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First Known Use of coast


14th century, in the meaning defined at sense 1


14th century, in the meaning defined at transitive sense 1

History and Etymology for coast


Middle English cost, from Anglo-French coste, from Latin costa rib, side; akin to Old Church Slavonic kostĭ bone

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Time Traveler for coast

Time Traveler

The first known use of coast was in the 14th century

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Statistics for coast

Last Updated

18 Feb 2020

Cite this Entry

“Coast.” Dictionary, Merriam-Webster, Accessed 20 Feb. 2020.

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More Definitions for coast


How to pronounce coast (audio)

English Language Learners Definition of coast

 (Entry 1 of 2)

: the land along or near a sea or ocean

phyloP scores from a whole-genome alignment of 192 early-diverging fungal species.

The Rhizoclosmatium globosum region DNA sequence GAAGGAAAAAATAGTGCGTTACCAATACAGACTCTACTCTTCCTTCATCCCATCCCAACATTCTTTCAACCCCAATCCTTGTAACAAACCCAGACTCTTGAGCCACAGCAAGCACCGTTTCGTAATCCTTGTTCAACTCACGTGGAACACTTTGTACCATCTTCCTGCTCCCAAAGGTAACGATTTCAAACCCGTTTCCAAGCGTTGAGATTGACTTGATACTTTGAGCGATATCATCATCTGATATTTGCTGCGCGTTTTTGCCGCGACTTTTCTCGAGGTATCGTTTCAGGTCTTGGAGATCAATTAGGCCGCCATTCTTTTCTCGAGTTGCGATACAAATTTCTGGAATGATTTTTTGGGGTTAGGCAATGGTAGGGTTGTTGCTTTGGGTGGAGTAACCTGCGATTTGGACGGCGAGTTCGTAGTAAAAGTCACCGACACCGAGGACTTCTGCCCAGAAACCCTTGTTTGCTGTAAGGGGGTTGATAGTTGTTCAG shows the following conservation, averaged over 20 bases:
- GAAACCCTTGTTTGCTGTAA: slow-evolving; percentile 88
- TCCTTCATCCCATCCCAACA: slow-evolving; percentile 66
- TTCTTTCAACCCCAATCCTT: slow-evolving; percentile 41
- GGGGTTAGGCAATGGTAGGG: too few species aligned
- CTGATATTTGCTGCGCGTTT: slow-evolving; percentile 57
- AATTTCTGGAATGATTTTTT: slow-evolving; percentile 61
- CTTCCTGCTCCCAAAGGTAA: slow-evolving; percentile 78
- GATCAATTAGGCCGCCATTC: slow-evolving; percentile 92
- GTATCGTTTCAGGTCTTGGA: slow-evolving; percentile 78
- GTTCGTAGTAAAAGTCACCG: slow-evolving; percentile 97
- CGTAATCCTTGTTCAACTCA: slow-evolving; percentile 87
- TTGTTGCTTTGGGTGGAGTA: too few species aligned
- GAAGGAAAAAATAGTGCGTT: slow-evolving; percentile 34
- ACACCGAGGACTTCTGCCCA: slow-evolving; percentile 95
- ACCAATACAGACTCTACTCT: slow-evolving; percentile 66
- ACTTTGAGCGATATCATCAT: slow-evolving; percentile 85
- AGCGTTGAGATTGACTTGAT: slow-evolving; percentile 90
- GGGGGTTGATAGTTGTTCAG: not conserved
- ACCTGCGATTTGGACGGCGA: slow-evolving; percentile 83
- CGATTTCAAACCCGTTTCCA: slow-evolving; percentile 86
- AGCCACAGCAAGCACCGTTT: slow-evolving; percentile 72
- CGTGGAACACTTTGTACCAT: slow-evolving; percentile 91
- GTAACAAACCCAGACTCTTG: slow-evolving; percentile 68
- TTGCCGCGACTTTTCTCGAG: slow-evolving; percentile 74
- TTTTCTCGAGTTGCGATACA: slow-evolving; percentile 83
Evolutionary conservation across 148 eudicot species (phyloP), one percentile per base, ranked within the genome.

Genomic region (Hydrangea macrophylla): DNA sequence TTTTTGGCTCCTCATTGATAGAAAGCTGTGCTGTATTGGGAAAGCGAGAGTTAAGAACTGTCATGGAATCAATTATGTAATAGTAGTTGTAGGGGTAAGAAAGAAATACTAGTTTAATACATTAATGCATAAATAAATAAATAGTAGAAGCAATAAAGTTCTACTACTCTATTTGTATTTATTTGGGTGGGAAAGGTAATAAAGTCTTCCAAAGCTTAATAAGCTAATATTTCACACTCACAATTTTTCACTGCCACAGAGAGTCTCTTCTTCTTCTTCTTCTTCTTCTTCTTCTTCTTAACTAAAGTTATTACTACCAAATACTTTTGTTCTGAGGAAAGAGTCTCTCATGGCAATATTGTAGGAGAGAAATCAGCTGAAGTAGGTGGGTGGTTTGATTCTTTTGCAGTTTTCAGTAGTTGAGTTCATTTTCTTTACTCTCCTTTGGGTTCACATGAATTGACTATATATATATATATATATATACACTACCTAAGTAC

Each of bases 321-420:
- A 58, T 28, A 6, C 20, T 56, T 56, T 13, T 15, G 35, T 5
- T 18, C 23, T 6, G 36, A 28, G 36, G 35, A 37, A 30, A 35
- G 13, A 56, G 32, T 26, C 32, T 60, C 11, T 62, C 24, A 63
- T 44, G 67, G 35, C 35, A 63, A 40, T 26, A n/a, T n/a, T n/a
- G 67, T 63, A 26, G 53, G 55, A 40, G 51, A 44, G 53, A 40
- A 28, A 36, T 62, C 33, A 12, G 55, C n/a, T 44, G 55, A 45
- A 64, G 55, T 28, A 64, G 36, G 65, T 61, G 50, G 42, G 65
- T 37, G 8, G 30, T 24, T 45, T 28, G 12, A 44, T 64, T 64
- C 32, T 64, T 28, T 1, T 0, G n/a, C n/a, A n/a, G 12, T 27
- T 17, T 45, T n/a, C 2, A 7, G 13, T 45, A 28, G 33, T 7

US, informal : the area along or near the Pacific Ocean



English Language Learners Definition of coast (Entry 2 of 2)

: to move forward using no power or very little power
: to move downhill by the force of gravity
: to progress or have success without special effort


\ ˈkōst How to pronounce coast (audio) \

Kids Definition of coast

 (Entry 1 of 2)

: the land near a shore


coasted; coasting

Kids Definition of coast (Entry 2 of 2)

1 : to move downhill by the force of gravity
2 : to sail close to shore along a coast

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Comments on coast